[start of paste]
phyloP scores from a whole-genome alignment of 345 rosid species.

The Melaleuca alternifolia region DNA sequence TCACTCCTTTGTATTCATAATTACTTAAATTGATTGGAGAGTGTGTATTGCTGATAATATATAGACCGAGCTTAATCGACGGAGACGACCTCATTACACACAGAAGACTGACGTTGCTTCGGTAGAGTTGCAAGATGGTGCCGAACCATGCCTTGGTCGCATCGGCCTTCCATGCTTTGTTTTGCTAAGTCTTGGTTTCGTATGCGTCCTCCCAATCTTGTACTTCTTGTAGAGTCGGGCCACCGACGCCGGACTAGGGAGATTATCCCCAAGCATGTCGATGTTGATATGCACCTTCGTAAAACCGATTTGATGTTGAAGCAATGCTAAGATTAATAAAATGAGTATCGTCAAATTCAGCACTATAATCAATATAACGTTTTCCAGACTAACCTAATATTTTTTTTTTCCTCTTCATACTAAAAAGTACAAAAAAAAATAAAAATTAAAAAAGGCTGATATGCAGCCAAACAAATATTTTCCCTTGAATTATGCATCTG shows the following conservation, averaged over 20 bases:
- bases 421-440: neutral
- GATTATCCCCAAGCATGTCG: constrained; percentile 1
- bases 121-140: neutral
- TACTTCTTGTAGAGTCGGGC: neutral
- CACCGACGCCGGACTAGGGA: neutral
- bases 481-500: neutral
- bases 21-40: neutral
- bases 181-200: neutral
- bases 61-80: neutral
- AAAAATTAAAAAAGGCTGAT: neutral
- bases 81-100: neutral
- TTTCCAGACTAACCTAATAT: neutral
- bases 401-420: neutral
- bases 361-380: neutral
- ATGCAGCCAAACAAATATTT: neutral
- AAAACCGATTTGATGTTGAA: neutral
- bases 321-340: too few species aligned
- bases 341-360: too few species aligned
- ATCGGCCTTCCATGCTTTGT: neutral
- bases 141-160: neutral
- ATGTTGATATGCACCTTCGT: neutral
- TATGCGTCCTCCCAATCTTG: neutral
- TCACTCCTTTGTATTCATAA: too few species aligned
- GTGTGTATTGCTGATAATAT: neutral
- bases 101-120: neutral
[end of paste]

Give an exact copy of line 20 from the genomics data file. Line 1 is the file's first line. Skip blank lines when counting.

- bases 341-360: too few species aligned